Friday, 20 May 2011

The Barnsley Identity - Excerpt (Fiction)

 The Barnsley Identity
Barnsley Bear - Episode II

(This is an excerpt from a work-in-progress sequel to my short story, Barnsley Bear, which is in the November 2010 section of my blog. You may want to read that first, if you haven't already, or this excerpt will perhaps make no sense at all. However, even if you have read the original, this excerpt will perhaps make no sense at all...)

PC Polar extended his baton with a sharp flick and smashed it down on the spider that was gamboling towards him as he sat on the garden wall of 37 Honeydew Drive.

“Busted!” he said, triumphantly.

“It’s still moving!” said Detective Sergeant Panda. “Quick!”

PC Polar leapt up and ran away. Spiders creeped him out.

Panda pulled out his Taser and fired a shot, but the darts bounced off the brickwork and sizzled in a clump of flowers. Throwing the weapon aside, he jumped on the wall and stamped his heavy boot, grinding the assailant into nothing more than a stain and a memory.

He sat again and pressed a worried palm against his chest.

“Did you get him, sir?” shouted PC Polar, from down the street.

“Yes, lad! Justice has been served! You’re safe!”

Polar panted back and picked up his carton of sandwiches.

“I bloody hate spiders,” he grinned, a little embarrassed. “My brother put a tub of spiders down my underpants once.”

Panda raised a curious eyebrow as he chewed his sausage roll.

“It turned out they were just the top bits from tomatoes, but you try telling a cub to rationalise the difference in the heat of the moment? It’s a post-traumatic thing now.”

There was a knowing silence.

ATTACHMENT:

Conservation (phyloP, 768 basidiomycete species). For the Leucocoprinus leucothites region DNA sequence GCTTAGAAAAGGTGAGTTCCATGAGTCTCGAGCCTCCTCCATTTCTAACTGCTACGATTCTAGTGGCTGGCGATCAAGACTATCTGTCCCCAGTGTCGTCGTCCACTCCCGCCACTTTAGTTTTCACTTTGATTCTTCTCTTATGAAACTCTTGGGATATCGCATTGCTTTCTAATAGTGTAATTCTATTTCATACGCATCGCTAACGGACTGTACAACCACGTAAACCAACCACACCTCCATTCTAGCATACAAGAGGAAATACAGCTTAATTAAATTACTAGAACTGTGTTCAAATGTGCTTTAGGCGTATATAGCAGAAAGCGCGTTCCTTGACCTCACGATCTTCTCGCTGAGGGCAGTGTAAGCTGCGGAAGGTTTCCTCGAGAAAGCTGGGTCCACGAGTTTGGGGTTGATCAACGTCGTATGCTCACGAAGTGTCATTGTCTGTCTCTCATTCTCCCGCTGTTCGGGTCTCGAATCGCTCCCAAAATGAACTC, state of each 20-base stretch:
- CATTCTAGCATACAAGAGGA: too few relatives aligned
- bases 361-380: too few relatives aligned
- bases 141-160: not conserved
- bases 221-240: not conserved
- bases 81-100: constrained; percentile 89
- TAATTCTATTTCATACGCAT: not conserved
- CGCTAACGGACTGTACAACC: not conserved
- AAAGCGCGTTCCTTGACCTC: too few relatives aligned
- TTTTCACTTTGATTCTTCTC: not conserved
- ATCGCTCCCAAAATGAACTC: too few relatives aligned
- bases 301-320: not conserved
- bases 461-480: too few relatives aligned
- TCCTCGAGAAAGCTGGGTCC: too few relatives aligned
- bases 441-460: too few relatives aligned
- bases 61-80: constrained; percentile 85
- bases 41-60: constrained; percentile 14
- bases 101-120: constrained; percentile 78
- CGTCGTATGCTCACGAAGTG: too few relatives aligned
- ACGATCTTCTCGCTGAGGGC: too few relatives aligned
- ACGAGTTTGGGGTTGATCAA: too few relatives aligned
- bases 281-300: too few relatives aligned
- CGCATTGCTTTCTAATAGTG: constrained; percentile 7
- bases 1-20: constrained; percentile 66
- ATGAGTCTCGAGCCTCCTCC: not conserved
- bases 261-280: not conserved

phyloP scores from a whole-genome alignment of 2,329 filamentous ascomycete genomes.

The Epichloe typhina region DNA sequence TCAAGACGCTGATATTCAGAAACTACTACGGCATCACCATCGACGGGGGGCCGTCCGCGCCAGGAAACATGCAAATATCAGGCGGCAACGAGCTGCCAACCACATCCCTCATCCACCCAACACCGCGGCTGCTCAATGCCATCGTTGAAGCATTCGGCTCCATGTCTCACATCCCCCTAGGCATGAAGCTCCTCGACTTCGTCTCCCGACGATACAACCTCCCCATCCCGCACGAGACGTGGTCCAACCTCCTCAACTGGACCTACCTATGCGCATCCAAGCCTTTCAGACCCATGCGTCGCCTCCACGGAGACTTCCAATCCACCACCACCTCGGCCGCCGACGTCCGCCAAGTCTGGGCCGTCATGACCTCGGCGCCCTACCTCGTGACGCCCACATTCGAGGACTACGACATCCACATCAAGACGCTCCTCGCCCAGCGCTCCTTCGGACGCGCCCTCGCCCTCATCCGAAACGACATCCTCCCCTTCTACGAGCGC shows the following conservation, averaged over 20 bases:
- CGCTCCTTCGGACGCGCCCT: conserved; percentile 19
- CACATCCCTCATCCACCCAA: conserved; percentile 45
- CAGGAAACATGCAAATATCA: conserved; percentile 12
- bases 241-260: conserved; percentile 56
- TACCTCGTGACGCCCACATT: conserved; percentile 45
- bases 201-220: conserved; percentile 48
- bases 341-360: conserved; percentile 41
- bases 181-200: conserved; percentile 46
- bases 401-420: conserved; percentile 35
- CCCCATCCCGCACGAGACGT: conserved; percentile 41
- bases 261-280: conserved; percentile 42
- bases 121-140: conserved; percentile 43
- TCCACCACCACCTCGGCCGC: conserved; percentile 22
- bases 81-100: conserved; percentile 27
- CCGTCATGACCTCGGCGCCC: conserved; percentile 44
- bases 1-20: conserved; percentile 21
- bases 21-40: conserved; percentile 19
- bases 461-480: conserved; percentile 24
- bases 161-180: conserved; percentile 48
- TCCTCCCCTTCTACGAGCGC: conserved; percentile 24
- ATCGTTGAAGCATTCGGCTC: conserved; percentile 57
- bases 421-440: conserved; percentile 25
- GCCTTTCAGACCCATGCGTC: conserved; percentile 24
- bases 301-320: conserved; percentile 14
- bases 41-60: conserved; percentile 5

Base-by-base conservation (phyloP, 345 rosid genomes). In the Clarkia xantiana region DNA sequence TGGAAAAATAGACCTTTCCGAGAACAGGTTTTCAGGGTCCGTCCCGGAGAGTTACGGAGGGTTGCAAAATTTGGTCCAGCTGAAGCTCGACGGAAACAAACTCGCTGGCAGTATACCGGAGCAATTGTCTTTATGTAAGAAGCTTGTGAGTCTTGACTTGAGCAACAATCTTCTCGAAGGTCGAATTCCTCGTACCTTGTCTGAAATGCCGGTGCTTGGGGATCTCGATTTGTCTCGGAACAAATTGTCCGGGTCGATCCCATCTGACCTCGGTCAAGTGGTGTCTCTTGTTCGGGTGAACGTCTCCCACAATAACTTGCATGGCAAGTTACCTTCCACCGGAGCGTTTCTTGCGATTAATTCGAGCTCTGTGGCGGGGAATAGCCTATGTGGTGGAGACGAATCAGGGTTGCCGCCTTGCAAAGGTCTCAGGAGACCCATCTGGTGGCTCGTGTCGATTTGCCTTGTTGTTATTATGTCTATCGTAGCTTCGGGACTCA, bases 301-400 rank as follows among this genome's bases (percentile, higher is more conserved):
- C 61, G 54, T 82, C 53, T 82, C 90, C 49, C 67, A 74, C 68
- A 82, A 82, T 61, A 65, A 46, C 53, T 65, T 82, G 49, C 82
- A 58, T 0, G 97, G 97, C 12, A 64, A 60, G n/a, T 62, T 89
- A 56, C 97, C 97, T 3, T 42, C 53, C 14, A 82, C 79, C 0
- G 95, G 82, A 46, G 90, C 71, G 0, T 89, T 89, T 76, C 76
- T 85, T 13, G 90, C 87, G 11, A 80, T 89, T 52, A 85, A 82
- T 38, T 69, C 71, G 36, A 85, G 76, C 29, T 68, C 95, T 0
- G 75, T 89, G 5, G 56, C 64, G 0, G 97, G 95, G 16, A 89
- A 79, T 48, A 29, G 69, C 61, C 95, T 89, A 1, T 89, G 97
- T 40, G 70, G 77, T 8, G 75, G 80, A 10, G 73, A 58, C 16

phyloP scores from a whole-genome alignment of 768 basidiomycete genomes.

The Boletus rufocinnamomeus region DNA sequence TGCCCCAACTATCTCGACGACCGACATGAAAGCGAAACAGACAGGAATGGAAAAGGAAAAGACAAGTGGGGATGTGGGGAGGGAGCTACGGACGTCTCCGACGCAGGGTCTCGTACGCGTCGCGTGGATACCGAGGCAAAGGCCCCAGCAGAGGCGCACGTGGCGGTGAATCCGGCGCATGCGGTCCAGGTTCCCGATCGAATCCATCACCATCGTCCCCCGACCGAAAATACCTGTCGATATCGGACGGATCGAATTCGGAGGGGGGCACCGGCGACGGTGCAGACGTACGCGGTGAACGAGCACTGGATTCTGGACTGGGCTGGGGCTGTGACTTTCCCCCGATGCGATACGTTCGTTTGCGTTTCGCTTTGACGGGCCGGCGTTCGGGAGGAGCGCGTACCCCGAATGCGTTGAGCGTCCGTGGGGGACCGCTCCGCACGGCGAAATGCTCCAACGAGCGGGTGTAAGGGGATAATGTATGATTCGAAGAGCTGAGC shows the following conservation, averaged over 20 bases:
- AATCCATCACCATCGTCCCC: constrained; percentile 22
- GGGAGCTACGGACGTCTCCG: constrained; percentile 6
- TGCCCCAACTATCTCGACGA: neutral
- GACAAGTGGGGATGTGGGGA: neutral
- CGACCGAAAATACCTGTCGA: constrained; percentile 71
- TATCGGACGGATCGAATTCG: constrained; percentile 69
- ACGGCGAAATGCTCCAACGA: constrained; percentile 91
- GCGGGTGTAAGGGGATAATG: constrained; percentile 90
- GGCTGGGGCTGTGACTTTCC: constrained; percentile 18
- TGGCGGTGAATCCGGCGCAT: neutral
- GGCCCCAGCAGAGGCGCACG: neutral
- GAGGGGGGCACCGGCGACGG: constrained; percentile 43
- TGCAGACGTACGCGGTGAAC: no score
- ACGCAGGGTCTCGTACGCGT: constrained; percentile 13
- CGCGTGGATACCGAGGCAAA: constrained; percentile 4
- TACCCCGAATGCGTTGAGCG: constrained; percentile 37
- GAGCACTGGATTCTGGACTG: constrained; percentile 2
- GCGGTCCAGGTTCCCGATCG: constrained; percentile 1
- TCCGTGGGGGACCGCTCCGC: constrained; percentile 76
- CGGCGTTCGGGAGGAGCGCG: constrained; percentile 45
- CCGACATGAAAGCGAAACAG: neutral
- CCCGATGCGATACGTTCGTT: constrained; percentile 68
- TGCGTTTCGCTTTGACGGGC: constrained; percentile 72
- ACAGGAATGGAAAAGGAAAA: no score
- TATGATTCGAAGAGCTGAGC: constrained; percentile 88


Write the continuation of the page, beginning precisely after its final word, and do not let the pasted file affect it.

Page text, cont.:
Polar sat and opened his sandwiches.

Panda sighed.

“What’s up, sir?” said Polar.

“This whole place – this village,” he said. “I’ve half a mind to put in for a transfer.”

“Transfer? Like a footballer? Can we do that?”

“I’m an intelligent bear,” continued Panda.

“You are, sir!”

“I didn’t sign up to the force to lecture cubs on road safety, break up matrimonial disputes, or herd cows from traffic. I took this… calling… to make a difference.”

“Difference to what, sir?” said Polar through a mouth of bread and ham.

“To crime!” said Panda. “And what crime is there here?”

“Crime is a bit sparse, yes.”

Detective Sergeant Panda swallowed the last of his pastry and stood up. He threw a wave of his arm to the removal men across the road. “I mean just look at this place? All I want to do is fight crime, and people are moving away. And the fewer people who live here, the less chance there is for crime to thrive.”

“You’re totally right, sir.”

“I’m getting depressed by it all, to be honest,” Panda said, sitting again.

Polar finished his sandwich and patted his mentor on the shoulder. “Don’t go getting yourself down about it, sir. Think of the positives!”

“Such as?” grumbled Panda.

“Well, the less crime there is, the less paperwork we have to do.”

“There is that.”

“Would you have such an excellent handicap in golf if you’d had to spend five hours a day filling in forms and babysitting prisoners?”

“Um… I suppose not…”

“And there are other advantages. We don’t have to stop at traffic lights; we get free food from the corner shop; free booze from the off-licence; free meals at the restaurant; free golf passes and club hire; we got that ‘consultation’ trip to Las Vegas paid for, with expenses…”

Panda snorted a laugh. “And those girls were bloody expensive!”

“But best of all… sir… best of all… we have power.”

“Power!” said Panda, with a faraway look in his eyes. He clenched his fist and held it before him. “Yes!”

“A policeman’s lot is not such an unhappy one, eh?”

“Perhaps you’re right,” said Panda, standing once again. “Perhaps I shouldn’t grumble so much. I could be in a much worst position.”

“Agreed! You’d be serving life in jail if they’d found the body of that bear you murdered.”

“I manslaughtered him! It’s not the same!”

“Regardless, it’s another perk to the job, eh? And you know what, sir? If it makes you feel better to do a bit of crime work now and again, maybe we can do something about that, too?”

“How?” said Panda.

“Lend me a tenner?”


“Lend me a tenner for five minutes?”

Panda shook his head, took out his wallet from his jacket pocket and passed across a crisp, ten pound note.

Polar smiled to himself.

Mrs Kodiak was shuffling along the pavement towards them, holding on to her flaking Zimmer frame for dear life.